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biffa trucks

New research shows Brits are dreaming of a green Christmas

20 December 2018

New research shows Brits are dreaming of a green Christmas

  • 70% of Brits are going green this Christmas thanks to increased awareness of global issues
  • 277,000 miles of wrapping paper will go to waste over the holidays
  • 87% of us want to see brands take more producer responsibility

Almost 70 per cent of Brits will have a greener Christmas this year, thanks to the media spotlight being shone on global recycling issues throughout this year.

A survey from leading waste management provider, Biffa, has shown that 68 per cent of Brits will up their recycling efforts this festive season by buying gifts made from recycled materials or containing less plastic packaging.

The Christmas period is set to see a whole lot go to waste in the UK, including around 277,000 miles of wrapping paper, up to 2 million turkeys and 74 million mince pies[i].

A quarter of households also predict they will throw away at least five bags of waste this Christmas, which 95 per cent vow to segregate so it can be disposed of responsibly.

The researched showed that the uplift in media mentions of recycling and the subsequent public awareness has had a noticeable impact on our behaviour in the UK, with 65 per cent citing it as the reason for their increased conscience this Christmas. 40 per cent said they felt guilty about how much waste our festivities will produce.

A demand for greater retailer and brand responsibility has also been revealed, with 87 per cent of us wanting to see retailers reduce product packaging in the New Year in order to tackle the issue at the source and prevent the creation of unnecessary, hard to dispose of waste.

Those not planning to go green this Christmas have cited time constraints, being confused about what to recycle, and the sheer volume of rubbish created as reasons to chuck everything into general waste.

Despite the nation’s best efforts, the research revealed that there is still likely to be high quantities of food thrown in the bin this Christmas.

In fact, over half of Brits plan to dispose of their leftover Christmas dinners properly for collection, but almost a fifth (16 per cent) said that they wouldn’t bother despite having a separate food bin at home.

If disposed of correctly, food waste can be anaerobically digested and used to power our homes – making it an invaluable energy source in the UK.

Fran Morrissy, spokesperson for Biffa says, “We’re pleased to see an increase in awareness of recycling, especially over the Christmas period when we generate far more waste than usual per household. The media’s attention to our nation’s environmental impact has done a tremendous job at highlighting to consumers the very real and dangerous consequences of not disposing of waste correctly.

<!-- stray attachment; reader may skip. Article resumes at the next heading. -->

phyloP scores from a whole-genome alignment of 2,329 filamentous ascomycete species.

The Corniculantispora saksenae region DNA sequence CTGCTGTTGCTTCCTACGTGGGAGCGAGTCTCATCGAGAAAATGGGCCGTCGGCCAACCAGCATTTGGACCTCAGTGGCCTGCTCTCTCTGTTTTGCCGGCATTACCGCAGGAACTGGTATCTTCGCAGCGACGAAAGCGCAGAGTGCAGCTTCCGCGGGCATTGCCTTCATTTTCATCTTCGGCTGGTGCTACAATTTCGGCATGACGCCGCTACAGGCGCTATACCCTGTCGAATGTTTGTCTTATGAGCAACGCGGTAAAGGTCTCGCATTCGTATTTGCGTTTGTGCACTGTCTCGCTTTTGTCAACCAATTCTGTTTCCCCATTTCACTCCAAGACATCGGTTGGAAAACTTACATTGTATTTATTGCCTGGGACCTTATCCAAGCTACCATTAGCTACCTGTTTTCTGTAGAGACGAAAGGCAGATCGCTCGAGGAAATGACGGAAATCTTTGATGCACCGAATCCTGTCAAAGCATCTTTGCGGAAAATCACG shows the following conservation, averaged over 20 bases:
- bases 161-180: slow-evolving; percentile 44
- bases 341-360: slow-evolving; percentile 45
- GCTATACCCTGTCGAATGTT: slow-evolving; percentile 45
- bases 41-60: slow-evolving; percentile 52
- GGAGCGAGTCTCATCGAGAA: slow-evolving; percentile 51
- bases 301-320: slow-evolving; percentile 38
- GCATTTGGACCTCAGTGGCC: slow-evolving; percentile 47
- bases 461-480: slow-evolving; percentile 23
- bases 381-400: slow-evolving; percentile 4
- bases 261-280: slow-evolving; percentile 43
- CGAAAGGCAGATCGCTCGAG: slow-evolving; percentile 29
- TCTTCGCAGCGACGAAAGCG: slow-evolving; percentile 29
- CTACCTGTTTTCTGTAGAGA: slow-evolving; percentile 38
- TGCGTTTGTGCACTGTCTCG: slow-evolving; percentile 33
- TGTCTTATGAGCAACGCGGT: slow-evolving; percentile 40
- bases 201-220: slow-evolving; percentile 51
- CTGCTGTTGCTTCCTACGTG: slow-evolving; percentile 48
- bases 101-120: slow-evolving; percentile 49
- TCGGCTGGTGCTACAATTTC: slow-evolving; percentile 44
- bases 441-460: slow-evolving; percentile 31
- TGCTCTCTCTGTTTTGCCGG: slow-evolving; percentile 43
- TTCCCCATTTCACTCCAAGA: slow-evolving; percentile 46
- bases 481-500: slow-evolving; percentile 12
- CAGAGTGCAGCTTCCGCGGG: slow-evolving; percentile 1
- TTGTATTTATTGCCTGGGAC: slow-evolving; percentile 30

“We’ve welcomed the initiatives set out in the Government’s Resources & Waste Strategy, specifically the firmer regulations on producer responsibility and a significant investment in the waste infrastructure in the UK – addressing the issues we’re facing, not only here at home, but globally.

“While we’re pleased to see the majority of people looking to up their efforts this Christmas, Biffa would like to see everyone make it their New Year’s resolution to fully segregate their waste for collection and help us to protect our environment.”


For advice on all types of waste recycling and how to go green this Christmas, visit



  • 1,000 people surveyed

How many bags of rubbish do you expect to throw away this Christmas?

Answer: 1-4


Answer: 5-11


Will you segregate your waste over Christmas?





What are the main reasons you may recycle less at Christmas?

To save time


Unsure about what to recycle


Do you adequately separate your food waste, such as turkey carcasses, vegetable peelings etc, into the correct food waste bins?





I would but I don’t have a separate bin


Following this year’s focus on the environmental damage unrecycled plastics cause and many articles in the mainstream media, has recycling become more of a priority for your household?







Would you consider having a ‘greener Christmas’ by buying items which use less packaging or are made from recycled materials?





Do you think retailers should take more responsibility to ensure less packaging is used in the products they sell, to help make Christmas ‘greener’?






Notes to Editors:

Biffa is a leading UK-based integrated waste management business. The Group operates across the breadth of the waste management value chain, including the collection, treatment, processing and disposal of waste and recyclable materials, as well the production and sale of energy derived from waste and the sale of recovered commodities such as paper, glass, metals and plastic. Biffa’s customer base for these services includes local authorities (which includes the collection of waste from households), large corporates and SMEs, and purchasers of end-product commodities and energy. Across its operations, the Group handled approximately 7.8mT and treated approximately 3.7mT of waste in Fiscal Year 2018. The Group’s services are organised across four operating divisions: Industrial & Commercial; Municipal; Resource Recovery & Treatment (RR&T); and Energy employing c.7,900 people. In Fiscal Year 2018, the Group’s total revenue was £1076.7 million and its underlying EBITDA was £150.0 million. Biffa trades on the London Stock Exchange’s main market for listed securities under the ticker “BIFF”.

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